Franck and Simon are both good cops and partners. The backdrop of the movie is the Christian-Muslim conflict plaguing the region at large, and its effect on the mixed population of the village dwellers. I watched this movie at the Toronto Film Festival. I found this weird at first, especially since most of the people I discussed the film with within my circle of friends and colleagues didn’t really like it. Where Do We Go Now?
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But as the film closed I was left with a blank face I seriously doubt that, rather I think it is the thing that the world would like to see about Lebanon; an exotic Lzwen village with the ‘typical’ Lebanese strife. This is a very wonderful, funny, and poignant window into that world, told by people who are very close to the real situation.
The score of the movie is chilling and haunting and wonderfully executed by Nadine’s husband Khaled Mouzanar. Women heartsick over sons, husbands and fathers lost to previous flare-ups unite to distract their men with clever ruses, from faking a miracle to hiring a mlvie of Ukrainian strippers.
But the power of the film is the message of compassion and the desperate need to re-think the omnipresent crises that tear the Middle East apart. Oxana Chihane as Katia. I wish they could direct a lot of these movies, not about the same issue, but, hopeful, some romance with some drama, humor, and violence would make the best movie ever, to watch!
It makes you wanna complete it till the very end. They do not want to witness any more deaths amongst the young men. The women decide there is something must be done by any means whatsoever to prevent another potential war in the villagekilling more of their sons, brothers and husbands.
Award Season halla2 This is the story of a small community barely keeping itself together, surrounded as it is by violent conflicts between opposing religious groups.
One of their customers is Amale Nadine Labaki, who also directed whose cafe is being renovated by the handsome Rabih Julian Farhat. Obviously, as an outsider, I cannot judge the veracity of these negative comments but after viewing the film and reading the positive reader comments I must believe those people.
The script is so strong it will turn you bipolar. Franck and Simon are both good cops and partners.
Then how about when she delivers a tour de force performance as one of those women, who happens to be in love with a man from the town’s other religion. But I never had an account–at least not until today.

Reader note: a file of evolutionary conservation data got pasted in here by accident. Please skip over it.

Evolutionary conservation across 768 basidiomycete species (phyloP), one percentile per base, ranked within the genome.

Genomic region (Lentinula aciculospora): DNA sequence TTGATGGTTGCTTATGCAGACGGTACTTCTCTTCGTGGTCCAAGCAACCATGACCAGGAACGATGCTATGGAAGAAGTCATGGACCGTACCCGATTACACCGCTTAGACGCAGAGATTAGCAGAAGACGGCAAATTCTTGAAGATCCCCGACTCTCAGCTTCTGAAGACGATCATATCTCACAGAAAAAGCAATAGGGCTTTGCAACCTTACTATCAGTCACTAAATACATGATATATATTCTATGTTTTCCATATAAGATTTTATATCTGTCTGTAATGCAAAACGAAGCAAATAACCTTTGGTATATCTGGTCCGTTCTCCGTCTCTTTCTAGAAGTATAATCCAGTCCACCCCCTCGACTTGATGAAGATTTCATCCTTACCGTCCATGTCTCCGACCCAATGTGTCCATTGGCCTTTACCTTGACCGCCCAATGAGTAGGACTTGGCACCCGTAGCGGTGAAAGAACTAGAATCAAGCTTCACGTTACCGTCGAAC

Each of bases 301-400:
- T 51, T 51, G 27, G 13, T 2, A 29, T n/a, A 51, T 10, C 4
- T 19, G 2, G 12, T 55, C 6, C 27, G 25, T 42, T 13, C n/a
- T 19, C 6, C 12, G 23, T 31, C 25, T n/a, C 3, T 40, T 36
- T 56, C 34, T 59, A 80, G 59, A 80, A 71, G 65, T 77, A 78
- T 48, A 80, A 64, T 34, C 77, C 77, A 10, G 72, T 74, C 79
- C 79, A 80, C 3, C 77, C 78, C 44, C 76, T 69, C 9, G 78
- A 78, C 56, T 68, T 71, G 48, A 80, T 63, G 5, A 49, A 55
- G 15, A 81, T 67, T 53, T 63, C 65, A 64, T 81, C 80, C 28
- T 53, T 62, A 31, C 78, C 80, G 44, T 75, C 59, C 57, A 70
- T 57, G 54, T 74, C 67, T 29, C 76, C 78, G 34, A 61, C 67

There was a bit of too much melodrama, but in defense of the film – and from first hand experience, this is the way mothers lament and ualla2 when losing a child. I watched “where do we go now” on Monday at the Stockholm Film Festival. At last, a Lebanese attempt that makes it worthwhile. The film was shot in Taybeh, a village near Baalbekbecause the town contains a church neighboring a mosque.
It’s machine-tooled to raise smiles, swell hearts, and tickle tear ducts, yet it does so with sufficient cross-cultural cred you don’t feel too yanked.
It is a very positive film, well crafted in all aspects, scenario, shooting and most importantly, depicting the characteristics that makes any society special, yet part of the eternal human quest for a better life.
And it is then that the few women of the village start to lxwen plots to keep the men busy, entertained and get their minds lasen being violent.
Cynthia S Super Reviewer. This is not normally a film I’d go out of my way to watch, in fact, it was another of various film titles my mom picked to watch on the Netflix hhalla2.
And then after being utterly devastated, it brings you back to laughter. Does anyone have any idea as to how I can watch this movie? The comedy-drama focuses on a group of women and their antics to keep the men off each other’s throats.
Where Do We Go Now? () – Rotten Tomatoes
The story as written by lawem gifted Nadine Labaki who also stars and directs is that of a little village in Lebanon that is half Christian and half Muslim: And then there is Lysistrata, again another unconfessed adaptation mixed with unconfessed homages to directors, scenes, styles But that is only to be expected in a place where violence is feared every minute of the day, as this is a compelling allegory of a war torn country, long divided by hala2 bloodshed.
Most people had no idea it was showing today. View All Photos Of women still in black, who fought with flowers and prayers instead of guns and flares, and protect their children.